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To His Imperial Majesty,
I have arrived near Reggia Latina. I must tell you, while I know this area well, it feels unfamiliar. There is something in the air…
My bones bear the mark of the many mountains and fields I have traversed. It has been an arduous journey and, at times, more than a little dangerous. We must think twice before traveling here unprepared. My trusty companion Nenet, however, seems completely unaffected by the journey. He glides through the air as effortlessly as the first day I found him.
I was still miles away when the tallest towers of the Roman village appeared on the horizon. The town lies at the base of a mountain, which not only offers protection but also valuable iron mines. It is surrounded by well-positioned forests, crop fields and clay pits. Every worker’s path here is designed to be as short as possible.
As I approached closer, I could see that the whole village was encircled by a strong brick wall. Impressive. Nenet was circling the perimeter and cawed to inform me that we were soon within sight of Roman guards. I entered the nearby forest and put on my Roman attire.
It baffles me to this day that a civilization so advanced still runs around in sandals. As I walked toward the gate, I could see that the guards were diligently patrolling the area. However, it was nearing the end of the day and lots of workers were returning from a day out in the fields. I easily blended in with the constant stream of villagers. To make sure I would enter completely unhindered, Nenet cawed loudly and started flying in strange patterns. Everybody looked up immediately. The Romans were obsessed with bird omens…
Once inside, I was amazed. Everything was in motion. Hundreds of voices were shouting over each other, people ran back and forth with carts full of resources and soldiers paraded past in perfect unison. I passed a large, round building with a dome completely made of gold. Mean-looking soldiers were stationed outside. I wonder what, or who, they were guarding in there? I saw horses drinking out of a trough that would have been luxurious even for our noblemen.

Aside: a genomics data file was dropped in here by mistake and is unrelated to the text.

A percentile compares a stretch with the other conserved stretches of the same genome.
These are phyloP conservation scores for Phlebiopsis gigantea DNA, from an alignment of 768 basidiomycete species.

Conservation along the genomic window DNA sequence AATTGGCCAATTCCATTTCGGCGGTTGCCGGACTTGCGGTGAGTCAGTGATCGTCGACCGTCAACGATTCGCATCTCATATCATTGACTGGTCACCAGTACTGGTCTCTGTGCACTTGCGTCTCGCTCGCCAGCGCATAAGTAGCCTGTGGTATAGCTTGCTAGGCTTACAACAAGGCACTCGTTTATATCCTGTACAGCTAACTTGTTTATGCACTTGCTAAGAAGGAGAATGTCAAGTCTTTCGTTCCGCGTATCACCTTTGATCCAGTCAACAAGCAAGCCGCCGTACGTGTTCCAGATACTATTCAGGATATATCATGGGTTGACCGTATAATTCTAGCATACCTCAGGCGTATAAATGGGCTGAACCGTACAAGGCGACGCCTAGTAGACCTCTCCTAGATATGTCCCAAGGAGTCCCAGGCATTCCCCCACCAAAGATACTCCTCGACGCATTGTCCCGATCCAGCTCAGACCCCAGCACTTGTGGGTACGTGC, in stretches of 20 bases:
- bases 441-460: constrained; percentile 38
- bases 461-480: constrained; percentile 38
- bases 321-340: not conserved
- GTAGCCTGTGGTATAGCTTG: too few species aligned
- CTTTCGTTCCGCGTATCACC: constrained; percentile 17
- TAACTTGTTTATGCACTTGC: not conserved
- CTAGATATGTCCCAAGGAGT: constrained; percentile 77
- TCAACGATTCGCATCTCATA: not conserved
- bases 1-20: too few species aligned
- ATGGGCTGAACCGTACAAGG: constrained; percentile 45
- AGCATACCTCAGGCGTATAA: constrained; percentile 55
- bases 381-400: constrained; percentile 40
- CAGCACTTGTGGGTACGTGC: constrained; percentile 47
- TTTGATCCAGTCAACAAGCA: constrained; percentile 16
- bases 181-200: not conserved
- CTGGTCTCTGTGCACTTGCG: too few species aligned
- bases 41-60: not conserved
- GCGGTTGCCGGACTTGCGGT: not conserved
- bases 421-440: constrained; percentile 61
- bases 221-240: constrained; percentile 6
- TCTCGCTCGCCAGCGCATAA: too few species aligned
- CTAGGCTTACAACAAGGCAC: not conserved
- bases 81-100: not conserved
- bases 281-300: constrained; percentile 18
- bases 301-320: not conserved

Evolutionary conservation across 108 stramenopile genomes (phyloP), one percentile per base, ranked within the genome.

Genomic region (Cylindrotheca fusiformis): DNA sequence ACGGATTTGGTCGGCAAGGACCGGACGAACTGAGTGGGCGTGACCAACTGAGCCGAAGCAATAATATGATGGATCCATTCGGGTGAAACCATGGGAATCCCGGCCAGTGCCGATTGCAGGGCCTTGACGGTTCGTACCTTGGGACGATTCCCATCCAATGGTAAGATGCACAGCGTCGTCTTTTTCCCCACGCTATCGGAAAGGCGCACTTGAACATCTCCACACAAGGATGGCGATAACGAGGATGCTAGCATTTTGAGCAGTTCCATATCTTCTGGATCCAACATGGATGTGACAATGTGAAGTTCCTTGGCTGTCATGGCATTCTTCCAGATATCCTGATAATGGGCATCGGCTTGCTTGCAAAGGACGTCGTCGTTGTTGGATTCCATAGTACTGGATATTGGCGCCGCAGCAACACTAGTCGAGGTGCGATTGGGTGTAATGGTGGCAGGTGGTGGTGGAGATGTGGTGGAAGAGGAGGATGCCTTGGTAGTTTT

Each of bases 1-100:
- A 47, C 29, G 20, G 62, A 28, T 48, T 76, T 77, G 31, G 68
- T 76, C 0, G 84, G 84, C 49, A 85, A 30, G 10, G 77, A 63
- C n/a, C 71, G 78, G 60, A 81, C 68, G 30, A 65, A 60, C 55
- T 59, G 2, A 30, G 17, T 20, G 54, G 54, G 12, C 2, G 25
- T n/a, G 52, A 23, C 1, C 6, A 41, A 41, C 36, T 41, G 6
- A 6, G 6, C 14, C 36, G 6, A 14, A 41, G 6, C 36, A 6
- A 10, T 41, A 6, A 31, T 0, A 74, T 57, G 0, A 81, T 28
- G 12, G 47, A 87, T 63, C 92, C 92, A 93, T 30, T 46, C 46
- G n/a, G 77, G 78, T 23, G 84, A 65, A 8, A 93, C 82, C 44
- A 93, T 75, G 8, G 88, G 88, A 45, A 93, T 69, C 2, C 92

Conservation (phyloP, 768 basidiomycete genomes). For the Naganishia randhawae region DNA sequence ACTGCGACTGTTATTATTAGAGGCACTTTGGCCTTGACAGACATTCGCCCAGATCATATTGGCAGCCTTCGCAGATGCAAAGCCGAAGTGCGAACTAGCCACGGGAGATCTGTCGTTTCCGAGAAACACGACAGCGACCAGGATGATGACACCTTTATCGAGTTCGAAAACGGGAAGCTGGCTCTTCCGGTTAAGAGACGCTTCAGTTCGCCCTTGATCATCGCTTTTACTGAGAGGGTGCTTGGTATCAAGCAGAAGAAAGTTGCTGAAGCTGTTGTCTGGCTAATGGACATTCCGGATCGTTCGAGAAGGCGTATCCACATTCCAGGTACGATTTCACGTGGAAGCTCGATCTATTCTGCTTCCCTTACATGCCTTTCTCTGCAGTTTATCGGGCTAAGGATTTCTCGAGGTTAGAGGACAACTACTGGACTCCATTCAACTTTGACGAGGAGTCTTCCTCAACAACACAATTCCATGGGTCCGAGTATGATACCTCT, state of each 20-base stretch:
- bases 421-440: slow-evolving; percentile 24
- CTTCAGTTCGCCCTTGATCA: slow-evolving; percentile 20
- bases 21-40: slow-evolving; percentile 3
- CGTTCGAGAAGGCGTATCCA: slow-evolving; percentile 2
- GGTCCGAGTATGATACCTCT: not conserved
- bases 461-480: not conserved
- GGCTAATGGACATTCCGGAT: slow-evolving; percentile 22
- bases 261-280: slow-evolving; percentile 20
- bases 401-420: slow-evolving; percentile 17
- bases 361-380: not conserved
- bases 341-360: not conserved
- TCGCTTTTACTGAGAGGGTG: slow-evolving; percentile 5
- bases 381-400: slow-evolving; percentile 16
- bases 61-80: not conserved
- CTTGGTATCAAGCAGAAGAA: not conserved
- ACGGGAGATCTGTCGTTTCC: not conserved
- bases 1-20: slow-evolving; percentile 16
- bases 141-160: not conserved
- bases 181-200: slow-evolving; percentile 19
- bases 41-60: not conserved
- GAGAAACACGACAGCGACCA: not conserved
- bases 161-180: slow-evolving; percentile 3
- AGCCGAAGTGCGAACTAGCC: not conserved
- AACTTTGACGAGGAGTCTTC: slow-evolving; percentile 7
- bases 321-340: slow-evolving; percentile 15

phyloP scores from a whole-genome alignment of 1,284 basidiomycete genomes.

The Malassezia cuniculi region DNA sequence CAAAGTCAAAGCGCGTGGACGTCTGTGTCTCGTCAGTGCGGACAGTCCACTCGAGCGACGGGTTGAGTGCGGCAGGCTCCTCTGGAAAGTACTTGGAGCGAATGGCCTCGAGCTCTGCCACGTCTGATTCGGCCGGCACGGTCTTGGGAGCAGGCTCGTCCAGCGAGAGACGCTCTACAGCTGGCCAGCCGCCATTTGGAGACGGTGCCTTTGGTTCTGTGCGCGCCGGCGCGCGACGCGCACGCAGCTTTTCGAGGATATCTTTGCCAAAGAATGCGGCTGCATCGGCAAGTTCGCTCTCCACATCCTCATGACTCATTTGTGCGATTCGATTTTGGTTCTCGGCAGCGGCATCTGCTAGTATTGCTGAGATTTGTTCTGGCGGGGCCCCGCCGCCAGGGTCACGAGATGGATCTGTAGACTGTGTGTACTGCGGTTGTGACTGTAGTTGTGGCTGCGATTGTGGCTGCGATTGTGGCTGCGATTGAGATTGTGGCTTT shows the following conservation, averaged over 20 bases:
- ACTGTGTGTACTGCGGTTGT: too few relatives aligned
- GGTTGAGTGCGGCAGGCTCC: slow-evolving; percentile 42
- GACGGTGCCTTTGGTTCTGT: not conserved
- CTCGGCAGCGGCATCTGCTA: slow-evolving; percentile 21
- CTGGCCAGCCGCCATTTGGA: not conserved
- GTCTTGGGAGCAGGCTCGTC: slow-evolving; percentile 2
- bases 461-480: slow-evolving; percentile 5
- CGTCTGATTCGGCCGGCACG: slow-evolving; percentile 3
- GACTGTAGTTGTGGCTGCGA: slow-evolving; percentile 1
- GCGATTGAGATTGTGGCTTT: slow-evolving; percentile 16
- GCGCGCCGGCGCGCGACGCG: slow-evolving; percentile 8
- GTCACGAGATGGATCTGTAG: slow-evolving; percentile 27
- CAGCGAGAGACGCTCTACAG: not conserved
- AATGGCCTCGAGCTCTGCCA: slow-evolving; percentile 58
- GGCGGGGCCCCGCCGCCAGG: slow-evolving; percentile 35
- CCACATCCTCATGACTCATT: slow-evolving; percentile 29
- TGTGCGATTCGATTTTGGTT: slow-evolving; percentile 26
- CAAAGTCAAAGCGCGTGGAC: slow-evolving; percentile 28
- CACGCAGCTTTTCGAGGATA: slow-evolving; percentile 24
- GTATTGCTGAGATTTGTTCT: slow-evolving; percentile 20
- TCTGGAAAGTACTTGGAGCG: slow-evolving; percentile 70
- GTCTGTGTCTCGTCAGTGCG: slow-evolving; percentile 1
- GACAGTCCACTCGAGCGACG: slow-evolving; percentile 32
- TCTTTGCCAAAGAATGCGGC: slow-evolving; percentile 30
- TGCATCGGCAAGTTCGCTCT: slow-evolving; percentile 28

I decided to leave when I met the gaze of a man walking toward me. He looked me sternly in the eyes. He was dressed in white with a red robe gracefully slung over one shoulder. It could only have been the village's senator. Did he know my secret? I held my breath as he walked past me. He didn't know. I, however, immediately realized the potential value of the situation, so I began to follow him. He entered another grand building, with two floors and vines growing up its sides, pointing toward an ornate balustrade. I sneaked up to one of the openings in the wall and started listening.
The senator was eagerly talking to another man. This man had a thick accent and he called the senator Gnaeus Titianus. Good to know. They were complaining about a village not far from here that had been founded by a new people who had no right to claim the area for themselves. Or so the Romans thought. Apparently, these people were experts in resource production. I could hear a note of envy in the senator's voice – something rare for a Roman. It was clear to me that I had to visit these people myself. I was about to head away when I heard the senator mention their name.
He called them Egyptians.